How long have you been working with Coalition Snow? How did that relationship start?
It’s been like 4 or 5 years and I think it started through Roz, she was a Canadian halfpipe skier that was one of the first big pros, and I can’t remember if she brought it up or if I brought it up but she connected me with Jen and it just kind of went from there.
What is the best advice you can give to younger athletes or aspiring ski athletes?
Really try to surround yourself with people who love it as much as you do so you have that push, and also to make sure that you keep it fun because if you’re not loving something then it’s going to be hard to dedicate your life to it. And realize that it’s also not everything, you should still keep interests in other things and have things all tie together. But if you love it then you should definitely follow as far as you can, keep talking to other people, find new opportunities, see if you can ski in the summer or be part of a team. I think having a coach is really important too if you’re wanting to become competitive in any of the ski or snowboard events, having a coach really helps.
Do you have any tips for finding motivation to push through tough days?
Sometimes just realizing how lucky you are, it’s really lucky to be able to follow your dream in a sport, and to be able to be somewhere foreign or to have the opportunity. So, for me even though I have struggled with injury or poor competitions trying to realize it’s cool that I’m in Aspen, or in France, or in New Zealand. I’ve met some of the most amazing people in the world through this and pain and struggle are part of it, so it’s okay to have that. It’s okay to be bummed, you don’t have to pretend that you’re positive all the time, but to be able to also realize that it’s temporary and that the positives should outweigh the negative.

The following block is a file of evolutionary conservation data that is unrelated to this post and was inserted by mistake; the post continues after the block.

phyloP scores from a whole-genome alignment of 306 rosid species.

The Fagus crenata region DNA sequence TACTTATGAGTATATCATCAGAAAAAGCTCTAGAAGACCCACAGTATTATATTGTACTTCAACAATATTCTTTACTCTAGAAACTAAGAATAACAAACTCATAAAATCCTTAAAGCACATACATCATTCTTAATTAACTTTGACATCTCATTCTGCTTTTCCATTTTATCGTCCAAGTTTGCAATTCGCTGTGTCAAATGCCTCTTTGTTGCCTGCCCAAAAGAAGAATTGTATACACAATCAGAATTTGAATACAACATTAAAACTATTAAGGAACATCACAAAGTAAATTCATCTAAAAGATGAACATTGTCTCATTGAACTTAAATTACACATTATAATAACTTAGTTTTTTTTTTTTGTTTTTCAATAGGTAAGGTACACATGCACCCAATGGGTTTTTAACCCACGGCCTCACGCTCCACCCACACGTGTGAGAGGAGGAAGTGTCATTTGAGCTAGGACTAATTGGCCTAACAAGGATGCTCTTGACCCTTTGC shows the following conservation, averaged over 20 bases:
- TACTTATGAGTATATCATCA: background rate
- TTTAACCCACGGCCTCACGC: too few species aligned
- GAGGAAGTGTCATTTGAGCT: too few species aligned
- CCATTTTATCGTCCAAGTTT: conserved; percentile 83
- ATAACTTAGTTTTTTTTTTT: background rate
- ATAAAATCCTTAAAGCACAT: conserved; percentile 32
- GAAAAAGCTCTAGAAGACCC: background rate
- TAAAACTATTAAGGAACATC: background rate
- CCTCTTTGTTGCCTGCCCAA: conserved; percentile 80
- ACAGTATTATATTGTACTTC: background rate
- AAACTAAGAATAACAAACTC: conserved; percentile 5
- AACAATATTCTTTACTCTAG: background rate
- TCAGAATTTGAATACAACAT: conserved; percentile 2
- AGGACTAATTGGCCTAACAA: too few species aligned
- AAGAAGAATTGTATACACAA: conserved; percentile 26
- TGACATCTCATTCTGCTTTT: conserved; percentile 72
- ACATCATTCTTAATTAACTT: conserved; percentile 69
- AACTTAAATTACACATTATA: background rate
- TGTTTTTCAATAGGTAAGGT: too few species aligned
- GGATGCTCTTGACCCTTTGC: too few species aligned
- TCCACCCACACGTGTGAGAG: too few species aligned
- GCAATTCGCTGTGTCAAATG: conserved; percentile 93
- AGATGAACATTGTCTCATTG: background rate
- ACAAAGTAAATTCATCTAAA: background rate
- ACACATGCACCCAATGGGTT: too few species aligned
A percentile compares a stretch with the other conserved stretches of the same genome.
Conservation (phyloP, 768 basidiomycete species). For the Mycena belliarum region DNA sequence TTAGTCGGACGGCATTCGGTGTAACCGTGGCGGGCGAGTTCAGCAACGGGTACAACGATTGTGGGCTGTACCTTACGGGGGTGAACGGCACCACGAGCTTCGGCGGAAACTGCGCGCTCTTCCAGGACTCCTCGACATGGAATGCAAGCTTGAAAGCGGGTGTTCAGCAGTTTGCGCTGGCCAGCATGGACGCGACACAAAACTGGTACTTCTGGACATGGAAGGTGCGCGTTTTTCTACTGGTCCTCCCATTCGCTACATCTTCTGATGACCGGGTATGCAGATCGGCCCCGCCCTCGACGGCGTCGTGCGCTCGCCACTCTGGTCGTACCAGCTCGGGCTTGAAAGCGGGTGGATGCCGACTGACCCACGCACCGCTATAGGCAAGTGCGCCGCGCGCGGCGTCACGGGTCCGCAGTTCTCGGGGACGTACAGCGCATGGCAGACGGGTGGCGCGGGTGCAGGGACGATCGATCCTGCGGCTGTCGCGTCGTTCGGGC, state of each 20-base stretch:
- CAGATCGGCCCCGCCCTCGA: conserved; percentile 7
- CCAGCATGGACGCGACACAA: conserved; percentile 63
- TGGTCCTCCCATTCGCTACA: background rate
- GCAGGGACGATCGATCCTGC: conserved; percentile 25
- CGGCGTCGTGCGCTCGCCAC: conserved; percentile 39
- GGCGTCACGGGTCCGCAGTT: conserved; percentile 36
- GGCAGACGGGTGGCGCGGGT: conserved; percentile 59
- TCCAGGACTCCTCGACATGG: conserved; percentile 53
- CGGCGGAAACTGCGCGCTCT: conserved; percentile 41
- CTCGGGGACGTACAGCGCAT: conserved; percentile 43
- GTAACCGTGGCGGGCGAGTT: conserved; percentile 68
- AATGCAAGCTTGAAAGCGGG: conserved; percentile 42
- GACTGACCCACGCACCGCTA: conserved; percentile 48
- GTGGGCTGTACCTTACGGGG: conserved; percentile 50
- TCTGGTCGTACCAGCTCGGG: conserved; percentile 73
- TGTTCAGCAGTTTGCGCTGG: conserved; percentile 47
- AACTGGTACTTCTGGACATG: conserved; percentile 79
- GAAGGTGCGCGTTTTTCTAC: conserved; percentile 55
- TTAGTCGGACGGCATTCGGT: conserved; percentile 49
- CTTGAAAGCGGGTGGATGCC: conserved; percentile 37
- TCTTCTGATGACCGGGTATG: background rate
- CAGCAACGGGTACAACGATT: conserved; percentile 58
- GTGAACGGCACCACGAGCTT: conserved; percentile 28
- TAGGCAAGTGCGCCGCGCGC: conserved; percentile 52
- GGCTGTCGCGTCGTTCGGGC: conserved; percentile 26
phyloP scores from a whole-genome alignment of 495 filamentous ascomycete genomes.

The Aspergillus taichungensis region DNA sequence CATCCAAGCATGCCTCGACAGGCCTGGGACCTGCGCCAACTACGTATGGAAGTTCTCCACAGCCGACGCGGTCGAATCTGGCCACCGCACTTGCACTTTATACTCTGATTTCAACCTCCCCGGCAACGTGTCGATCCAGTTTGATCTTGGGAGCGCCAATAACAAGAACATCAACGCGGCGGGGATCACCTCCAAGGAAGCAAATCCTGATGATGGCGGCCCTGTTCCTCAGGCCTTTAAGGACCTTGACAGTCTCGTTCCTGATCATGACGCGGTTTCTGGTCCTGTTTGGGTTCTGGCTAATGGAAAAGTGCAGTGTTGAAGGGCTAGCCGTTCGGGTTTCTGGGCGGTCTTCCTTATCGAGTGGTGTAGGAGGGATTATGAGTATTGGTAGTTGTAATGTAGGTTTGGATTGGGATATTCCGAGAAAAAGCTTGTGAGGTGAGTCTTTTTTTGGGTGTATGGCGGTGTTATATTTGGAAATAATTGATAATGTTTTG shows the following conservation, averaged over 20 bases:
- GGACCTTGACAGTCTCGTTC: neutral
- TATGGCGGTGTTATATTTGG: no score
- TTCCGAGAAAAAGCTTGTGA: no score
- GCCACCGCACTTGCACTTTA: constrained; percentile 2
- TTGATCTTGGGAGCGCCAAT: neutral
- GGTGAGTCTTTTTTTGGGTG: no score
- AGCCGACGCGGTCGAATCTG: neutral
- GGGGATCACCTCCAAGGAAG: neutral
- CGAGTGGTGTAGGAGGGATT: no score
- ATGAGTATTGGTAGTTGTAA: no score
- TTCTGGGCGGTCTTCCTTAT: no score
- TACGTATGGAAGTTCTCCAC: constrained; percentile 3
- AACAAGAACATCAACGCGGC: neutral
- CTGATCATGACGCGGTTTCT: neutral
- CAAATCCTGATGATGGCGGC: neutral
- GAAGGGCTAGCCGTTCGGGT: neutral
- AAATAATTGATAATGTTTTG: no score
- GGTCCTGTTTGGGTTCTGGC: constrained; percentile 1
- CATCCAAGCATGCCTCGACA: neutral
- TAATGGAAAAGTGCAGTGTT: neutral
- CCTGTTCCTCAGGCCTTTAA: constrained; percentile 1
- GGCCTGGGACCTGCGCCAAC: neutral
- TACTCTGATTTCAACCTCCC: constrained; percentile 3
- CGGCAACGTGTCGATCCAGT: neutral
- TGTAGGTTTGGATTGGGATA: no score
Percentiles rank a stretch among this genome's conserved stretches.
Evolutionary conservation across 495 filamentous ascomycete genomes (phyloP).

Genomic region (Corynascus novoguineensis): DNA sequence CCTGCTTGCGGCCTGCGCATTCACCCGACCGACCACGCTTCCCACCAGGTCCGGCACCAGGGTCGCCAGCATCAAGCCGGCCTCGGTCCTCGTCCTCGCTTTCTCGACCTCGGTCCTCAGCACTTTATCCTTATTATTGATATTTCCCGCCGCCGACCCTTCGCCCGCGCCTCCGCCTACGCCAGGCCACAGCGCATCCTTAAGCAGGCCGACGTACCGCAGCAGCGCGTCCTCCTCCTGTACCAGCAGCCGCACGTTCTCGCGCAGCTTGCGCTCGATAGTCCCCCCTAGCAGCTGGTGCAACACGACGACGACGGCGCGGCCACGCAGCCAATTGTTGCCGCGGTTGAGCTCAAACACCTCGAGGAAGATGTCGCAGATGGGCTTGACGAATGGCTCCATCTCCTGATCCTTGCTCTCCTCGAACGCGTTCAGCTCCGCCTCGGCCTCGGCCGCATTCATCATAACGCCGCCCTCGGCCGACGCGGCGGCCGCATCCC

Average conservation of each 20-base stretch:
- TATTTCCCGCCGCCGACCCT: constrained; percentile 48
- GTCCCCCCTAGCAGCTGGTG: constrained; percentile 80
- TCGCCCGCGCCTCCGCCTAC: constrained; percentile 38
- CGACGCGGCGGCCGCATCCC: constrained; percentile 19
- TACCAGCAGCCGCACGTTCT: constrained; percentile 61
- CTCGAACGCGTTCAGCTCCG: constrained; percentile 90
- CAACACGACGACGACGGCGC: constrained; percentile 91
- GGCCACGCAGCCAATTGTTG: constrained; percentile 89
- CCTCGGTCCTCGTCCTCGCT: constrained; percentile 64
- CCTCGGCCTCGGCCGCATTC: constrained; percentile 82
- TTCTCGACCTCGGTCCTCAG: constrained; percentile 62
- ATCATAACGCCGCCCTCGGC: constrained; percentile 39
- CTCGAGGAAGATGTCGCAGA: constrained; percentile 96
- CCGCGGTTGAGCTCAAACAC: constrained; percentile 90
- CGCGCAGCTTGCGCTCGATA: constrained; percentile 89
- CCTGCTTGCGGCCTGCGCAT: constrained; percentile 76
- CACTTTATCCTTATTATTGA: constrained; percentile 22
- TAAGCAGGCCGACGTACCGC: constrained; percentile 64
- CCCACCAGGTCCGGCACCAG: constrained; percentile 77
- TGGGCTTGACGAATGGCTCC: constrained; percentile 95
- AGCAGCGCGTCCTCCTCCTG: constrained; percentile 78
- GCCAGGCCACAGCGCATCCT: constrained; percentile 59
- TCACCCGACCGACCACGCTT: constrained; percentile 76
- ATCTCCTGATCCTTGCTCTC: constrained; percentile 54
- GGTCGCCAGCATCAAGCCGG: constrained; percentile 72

Have you learned any travelling tips or tricks through your experiences?
Yes, totally. I live in Utah, and Salt Lake City flies everywhere, but a lot of times it’s so much cheaper to book a separate reservation through somewhere like New York. You would fly domestically to New York, and then fly a European airline brand into Europe. Especially since the European airlines are more likely to check ski bags for free. And make sure you know what the airline’s ski bag policy is because sometimes the check-in people don’t really know.
How do you prepare for your event? Do you have any tips for handling the stress or performance anxiety?
I definitely think it’s really helpful to work with a therapist or somebody that’s specifically like an athlete competitive coach, because competing, and also just in life, controlling or knowing how to handle your anxiety and pressures is a huge thing. A lot of people feel like it is just up to them to take care of, but especially in competing your mental game is just as important as the physical tricks you can do because if you can’t do them under the pressure of competing then you’re not going to compete well. So, I think paying as much attention to your mind and your mental game as you do with working out or learning your tricks is really important.
What is your least favourite type of music?
Screamo and crazy stuff like that
Do you snore?
What did you eat for breakfast?
I usually have a protein shake
What is your favourite movie?
Coffee or tea?
Both, we drink loads of tea in our house but when I’m somewhere that has good coffee then I’ll drink a lot of coffee
What is your favourite season?
Winter, but I also love having the change of seasons
Dark chocolate or milk chocolate?
Would you go to a movie alone?
Yup, more frequently I’d go to a restaurant or museum alone when I’m traveling
Window or aisle seat?
Favourite ice cream flavour?
I make a dark chocolate peppermint Schnapps ice cream and that is probably the best I’ve had
(ed. note: interview has been edited for length and clarity)